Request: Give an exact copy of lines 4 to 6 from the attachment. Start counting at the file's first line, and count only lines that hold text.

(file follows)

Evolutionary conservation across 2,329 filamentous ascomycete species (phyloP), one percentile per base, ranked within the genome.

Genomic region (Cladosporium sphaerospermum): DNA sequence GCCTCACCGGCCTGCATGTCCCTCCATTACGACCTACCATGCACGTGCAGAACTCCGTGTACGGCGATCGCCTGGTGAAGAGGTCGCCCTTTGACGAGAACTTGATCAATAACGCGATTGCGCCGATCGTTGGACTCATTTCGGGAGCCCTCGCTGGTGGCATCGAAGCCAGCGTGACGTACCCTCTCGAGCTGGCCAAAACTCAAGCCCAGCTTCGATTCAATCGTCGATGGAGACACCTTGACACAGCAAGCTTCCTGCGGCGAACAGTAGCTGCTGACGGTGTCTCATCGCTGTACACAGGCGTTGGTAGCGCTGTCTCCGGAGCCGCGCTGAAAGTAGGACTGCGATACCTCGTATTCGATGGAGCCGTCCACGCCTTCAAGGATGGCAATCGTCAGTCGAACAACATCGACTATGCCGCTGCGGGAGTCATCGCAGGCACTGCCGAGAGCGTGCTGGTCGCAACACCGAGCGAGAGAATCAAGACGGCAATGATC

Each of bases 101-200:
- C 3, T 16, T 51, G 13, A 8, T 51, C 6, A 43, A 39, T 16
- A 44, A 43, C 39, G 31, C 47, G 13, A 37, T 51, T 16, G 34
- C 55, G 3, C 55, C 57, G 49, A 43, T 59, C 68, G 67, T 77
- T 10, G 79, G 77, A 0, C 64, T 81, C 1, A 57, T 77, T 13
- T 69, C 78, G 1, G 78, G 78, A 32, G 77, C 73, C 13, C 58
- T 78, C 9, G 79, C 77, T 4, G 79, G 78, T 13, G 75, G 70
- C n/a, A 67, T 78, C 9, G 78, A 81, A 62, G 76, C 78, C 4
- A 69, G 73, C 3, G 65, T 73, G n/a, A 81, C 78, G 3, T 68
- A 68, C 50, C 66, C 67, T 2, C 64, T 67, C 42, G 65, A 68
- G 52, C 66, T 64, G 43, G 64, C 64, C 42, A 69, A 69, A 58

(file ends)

- C 3, T 16, T 51, G 13, A 8, T 51, C 6, A 43, A 39, T 16
- A 44, A 43, C 39, G 31, C 47, G 13, A 37, T 51, T 16, G 34
- C 55, G 3, C 55, C 57, G 49, A 43, T 59, C 68, G 67, T 77